A great foundation applied correctly will take years off your face: fact. Unlike anti-ageing creams that take at least three weeks to show signs of improvement, foundation makes wrinkles, redness and pigmentation magically disappear in an instant.
Better still, the latest formulas do more than just cover up imperfections. “The research and money invested in the best foundations is now on a par with the most sophisticated anti-ageing creams,” says celebrity make-up artist Daniel Sandler.
“Consumers increasingly want their cosmetics to match the performance of their skincare and expect to see the same high-tech ingredients on the packet.”
Now all you need to look younger is avoid these common pitfalls:
Foundation mistake #1: Not applying primer underneath
“Smooth a primer on top of moisturiser and underneath foundation,” says Florrie White, Clinique’s UK Colour Artist. ”As well as giving your foundation staying power, it fills in pores and softens fine lines.” Her kit always includes Clinique Superprimers (£20 each), as they come in different colour-correcting shades to tone down common skincare gripes such as redness and sallowness.
“The purpose of foundation is not to cover every square inch of your face – just use it on areas where you need it most such as around your nose, chin and cheeks,” says Jane Richardson, international lead stylist for NARS Cosmetics. If you have broken capillaries or other imperfections use a matte concealer – not foundation – to disguise them.
Applying layer upon layer of foundation will make your make-up look cakey and emphasise lines. “Instead, mist a moisturising spray (Clinique Moisture Surge, £22, is good) over your face to rehydrate your skin and wake-up your foundation,” says White. “Then use concealer only on the areas where your foundation has worn off – usually around the nose, mouth and under the eyes.’
Most powders contain talc, which dries your skin out and leaves a chalky finish that sticks in creases. Some even have shimmer in them, which can make your pores look larger. If you need take down shine, use a brush to dust a fine layer of translucent setting powder on your T-zone (forehead, nose and chin, as these tend to be oilier) only. Try Nars Light Reflecting Loose Setting Powder, £27. Never use a powder puff – it disperses too much powder at once.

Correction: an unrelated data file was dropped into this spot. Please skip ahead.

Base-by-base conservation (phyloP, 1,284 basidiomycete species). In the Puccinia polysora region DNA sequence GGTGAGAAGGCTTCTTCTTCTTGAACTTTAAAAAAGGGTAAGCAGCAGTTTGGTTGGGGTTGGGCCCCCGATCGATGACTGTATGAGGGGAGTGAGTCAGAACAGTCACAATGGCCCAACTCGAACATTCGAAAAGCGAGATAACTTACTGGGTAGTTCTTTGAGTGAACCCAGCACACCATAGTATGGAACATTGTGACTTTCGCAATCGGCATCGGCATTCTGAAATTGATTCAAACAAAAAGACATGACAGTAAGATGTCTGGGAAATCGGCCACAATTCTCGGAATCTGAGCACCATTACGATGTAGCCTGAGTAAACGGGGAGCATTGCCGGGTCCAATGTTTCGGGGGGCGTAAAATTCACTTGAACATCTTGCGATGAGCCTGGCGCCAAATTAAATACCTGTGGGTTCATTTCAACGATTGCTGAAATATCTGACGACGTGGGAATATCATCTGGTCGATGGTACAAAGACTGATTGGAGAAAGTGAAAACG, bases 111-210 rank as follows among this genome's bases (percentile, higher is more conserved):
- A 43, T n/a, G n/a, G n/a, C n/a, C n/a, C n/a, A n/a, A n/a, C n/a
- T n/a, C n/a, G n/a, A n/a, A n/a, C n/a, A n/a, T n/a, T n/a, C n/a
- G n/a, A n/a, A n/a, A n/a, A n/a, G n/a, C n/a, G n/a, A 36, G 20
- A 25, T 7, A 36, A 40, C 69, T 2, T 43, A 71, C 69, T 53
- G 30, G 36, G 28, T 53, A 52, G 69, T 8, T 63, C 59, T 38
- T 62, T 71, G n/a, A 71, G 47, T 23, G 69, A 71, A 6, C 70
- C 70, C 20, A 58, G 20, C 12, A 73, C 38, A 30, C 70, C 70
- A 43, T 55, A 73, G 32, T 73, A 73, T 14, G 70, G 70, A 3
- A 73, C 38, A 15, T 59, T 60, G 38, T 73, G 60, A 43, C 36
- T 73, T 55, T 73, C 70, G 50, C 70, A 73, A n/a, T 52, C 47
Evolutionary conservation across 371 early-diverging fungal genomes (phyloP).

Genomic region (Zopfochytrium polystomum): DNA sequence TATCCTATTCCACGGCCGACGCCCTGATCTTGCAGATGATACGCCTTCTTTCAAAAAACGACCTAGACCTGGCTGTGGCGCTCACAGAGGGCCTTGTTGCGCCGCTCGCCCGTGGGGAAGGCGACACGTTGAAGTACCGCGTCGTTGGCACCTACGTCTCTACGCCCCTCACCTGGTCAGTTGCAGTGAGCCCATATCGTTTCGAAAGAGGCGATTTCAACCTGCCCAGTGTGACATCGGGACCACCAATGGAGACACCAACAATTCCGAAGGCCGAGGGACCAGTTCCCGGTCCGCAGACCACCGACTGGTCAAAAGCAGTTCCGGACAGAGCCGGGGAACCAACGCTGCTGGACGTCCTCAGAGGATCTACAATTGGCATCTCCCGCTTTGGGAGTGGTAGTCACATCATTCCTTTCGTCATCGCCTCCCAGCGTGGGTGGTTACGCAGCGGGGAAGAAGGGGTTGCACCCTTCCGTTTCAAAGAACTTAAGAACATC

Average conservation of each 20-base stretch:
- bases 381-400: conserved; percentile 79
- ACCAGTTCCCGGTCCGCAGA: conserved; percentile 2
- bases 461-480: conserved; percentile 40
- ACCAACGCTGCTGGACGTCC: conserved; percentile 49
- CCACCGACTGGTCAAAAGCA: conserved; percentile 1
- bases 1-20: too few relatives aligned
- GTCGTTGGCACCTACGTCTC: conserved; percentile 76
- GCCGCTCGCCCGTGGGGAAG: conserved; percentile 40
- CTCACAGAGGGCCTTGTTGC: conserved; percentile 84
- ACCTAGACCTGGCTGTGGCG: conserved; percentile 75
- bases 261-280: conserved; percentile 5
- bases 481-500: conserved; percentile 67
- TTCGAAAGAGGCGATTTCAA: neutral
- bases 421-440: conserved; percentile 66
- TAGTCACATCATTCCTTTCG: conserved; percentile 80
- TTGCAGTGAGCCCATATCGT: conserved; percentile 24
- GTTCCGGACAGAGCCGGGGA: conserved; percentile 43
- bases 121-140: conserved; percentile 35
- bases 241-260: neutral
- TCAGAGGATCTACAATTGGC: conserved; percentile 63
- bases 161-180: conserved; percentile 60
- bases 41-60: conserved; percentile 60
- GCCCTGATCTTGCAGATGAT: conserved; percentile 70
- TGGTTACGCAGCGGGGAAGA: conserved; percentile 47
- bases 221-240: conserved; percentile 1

The powders in mattifying foundations can settle on the surface of the skin and exaggerate enlarged pores and wrinkles. “Skin looks younger and fresher when you can see it through your foundation,” says Joanna Czech, Uma Thurman’s facialist.
“Go for a dewy finish by choosing an oil-based liquid foundation (try Giorgio Armani Maestro Fusion Foundation, £40). Unlike water-based versions, they won’t highlight enlarged pores and fine lines. Or make your own by mixing your favourite serum or facial oil in with your regular foundation.”
Skin starts to lose pigment when it ages and naturally becomes paler. So this may mean rethinking your foundation shade. “Unless you’re repurchasing, don’t shop online as you won’t get a good colour match,” says celebrity make-up artist Lisa Eldridge. ‘
“Ask for a foundation sample at the make-up counter and when you get home blend a test patch towards the back of your jaw and down the side of your neck. Never test foundation on the back of your hand!
“The skin on the back of your jaw and side of your neck is less pigmented and the truest representation of your natural skin tone.
“Then look in the mirror in daylight and ask yourself: ‘Does it match my neck? Did the colour stay true during the course of the day or did it change once the silicones in the formula evaporated?’”
Use a fan brush such as Jane Iredale Fan brush, (£8.95) over your cheeks and chin. It softly buffs on the foundation so it won’t seep into lines, and that means a smoother, more natural application. “Use a make-up sponge to gentle tap foundation around your nose and eyes,” says White. “That way it won’t cake on the skin and deflects from fine lines.”
In your 20s you choose your foundation based on your skin type (i.e. whether it’s dry or oily). But over the age of 40 you’ll get the most polished results if you first identify the biggest ager for your skin, then choose a foundation with technology designed especially to improve on it.
Scan the ingredients’ list for skin-illuminating ingredients such as the mineral mica and pearl pigments that reflect light off your skin. “They smooth out the skin texture, enhance bone structure and blur away fine lines,” says Caroline Barnes, Max Factor UK Ambassador.
Try: Max Factor Skin Luminizer Foundation, £7.99
In the same way transition lenses change according to different light conditions so too do these foundations, thanks to what is known in the beauty business as ‘photochromatic pigments’. “These adapt to all sorts of situations, whether you’re out in natural daylight or inside under artificial lighting, to keep skin looking fresh and imperfections disguised,” says Gucci Westman, Revlon global artistic director.
Try: Revlon Photoready Compact Make-up SPF20, £8.99
You’re probably more used to hearing about shock-absorbing trainers, which protect your joints from impact with the ground when running or walking. In much the same way, the latest foundations contain fillers (usually silicones) in their formulas. These ingredients move with the skin to absorb the ‘shock’ of facial expressions and create a perfectly smooth finish all day so your foundation never settles into lines and creases.
Try: Suqqu Frame Fix Cream Foundation (£62)